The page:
Borderline double dip
It took me a long, long while to warm up to the “New” Marioseries.
I thought the DS debut was rather stale and devoid of life, but over time it started to prove its mettle. The Wii version was a slight improvement, but it really wasn’t until New Super Mario Bros. 2‘s DLC and New Super Mario Bros. U‘s Luigi expansion that I started to get on board.
With the aforementioned freedom of add-on projects, the New developers are allowed to spread their wings and try new things. New Super Mario Bros. U Deluxeon Switch benefits from said ingenuity.
Breaking down the seemingly silly $60 price tag is pretty simple. With the Switch “Deluxe” edition you’re getting 164 levels of four-playerMario(the result of the base game and the goodNew Super Luigi DLC) with some extras. That’s not a terrible deal since the Wii U original, when bundled, still goes for $60 (oh and the physical version went out of print). The “New” whimsy is still intact from prior entries, but with a little less meandering. U‘s level design, particularly withLuigi U, is fantastic, pointed, and memorable. I’ve talked about that at length here, so I’ll get on to the Deluxe stuff as quickly as possible.
Toadette, the new character that replaces one of the Toads, is a welcome addition, mostly thanks to the contentious Super Crown that only she can pick up. It’s kind of interesting to go through a level and find an exclusive power-up that effectively transforms you into a new entity (Peachette), albeit one that has massive and floaty jumps that make gaps much easier to handle.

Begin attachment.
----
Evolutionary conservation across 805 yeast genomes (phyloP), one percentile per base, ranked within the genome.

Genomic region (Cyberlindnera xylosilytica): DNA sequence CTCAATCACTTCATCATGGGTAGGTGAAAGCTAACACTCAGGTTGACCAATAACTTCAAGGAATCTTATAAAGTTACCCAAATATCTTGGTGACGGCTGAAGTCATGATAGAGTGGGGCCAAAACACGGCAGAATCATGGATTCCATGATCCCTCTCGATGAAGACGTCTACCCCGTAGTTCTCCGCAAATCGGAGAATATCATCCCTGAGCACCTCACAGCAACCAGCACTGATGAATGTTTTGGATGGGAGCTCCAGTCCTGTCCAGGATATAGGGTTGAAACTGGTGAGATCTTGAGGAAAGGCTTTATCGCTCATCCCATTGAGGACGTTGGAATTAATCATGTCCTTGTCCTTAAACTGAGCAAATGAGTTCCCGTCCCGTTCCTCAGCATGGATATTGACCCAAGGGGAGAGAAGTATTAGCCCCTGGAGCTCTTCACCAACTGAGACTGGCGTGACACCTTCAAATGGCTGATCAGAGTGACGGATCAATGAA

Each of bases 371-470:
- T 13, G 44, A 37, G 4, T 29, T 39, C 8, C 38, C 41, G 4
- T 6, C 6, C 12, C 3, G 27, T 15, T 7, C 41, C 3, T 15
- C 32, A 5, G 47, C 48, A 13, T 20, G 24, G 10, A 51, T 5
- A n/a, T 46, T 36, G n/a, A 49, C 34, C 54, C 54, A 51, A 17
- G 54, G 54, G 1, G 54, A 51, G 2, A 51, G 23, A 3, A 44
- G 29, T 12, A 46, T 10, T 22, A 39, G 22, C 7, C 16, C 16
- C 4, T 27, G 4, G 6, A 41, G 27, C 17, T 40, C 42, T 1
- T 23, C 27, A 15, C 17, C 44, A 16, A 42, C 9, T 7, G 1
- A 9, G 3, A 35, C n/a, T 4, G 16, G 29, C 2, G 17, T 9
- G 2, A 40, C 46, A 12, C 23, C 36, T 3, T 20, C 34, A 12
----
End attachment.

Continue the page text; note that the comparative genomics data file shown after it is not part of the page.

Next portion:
My only real contention with “Deluxe” is a problem that wasn’t present in the original. Now the fourth player has to play as either Nabbit (who is immune to enemy attacks) or Toadette, the latter of which you’ll need to do some gymnastics with to ensure she doesn’t simplify the game. It’s not a massive deal as they’re both fun to play, but there’s zero harm in making both Toads playable (especially since Blue Toad returns as a skin) and I hope that functionality gets patched in at some point. On the flipside, Nabbit can now be played in the original set of non-Luigi levels (even solo). A bit (ha) of give and take.
Having it on the Switch is a huge convenience all on its own. I love the idea of having it digitally, taking the system along, and playing a two-player game with just the Joy-Con and the screen without thinking: no mess needed. It’s one of the easiest ways to play classic-style multiplayer Marioto date and the ability to use Pro Controllers or other remotes like the 8bitDo family makes the prospect of playing how I want even sweeter.
You’ll also get a Super Mario Run-esque “Boost Rush” challenge mode (the screen scrolls faster as you collect coins but you can still move in any direction freely) with multiple difficulty settings and four-player support, and “Coin Rush,” a gametype that lets you duke it out while collecting shiny things.Most of this is returning content from the Wii U release, though sadly “Boost Mode,” which allows a fifth player to screw around with the game on the Wii U GamePad, is gone (man I miss these unique second-screen Wii U experiences! Another give and take from Nintendo).
If you already ownNew Super Mario Bros. U on the Wii U, you probably don’t need this version unless you have three other people knocking down your door to play it on a modern system. That said, I had a blast going through the entire package again and will continue to bust it out when someone tells me they haven’t played it yet.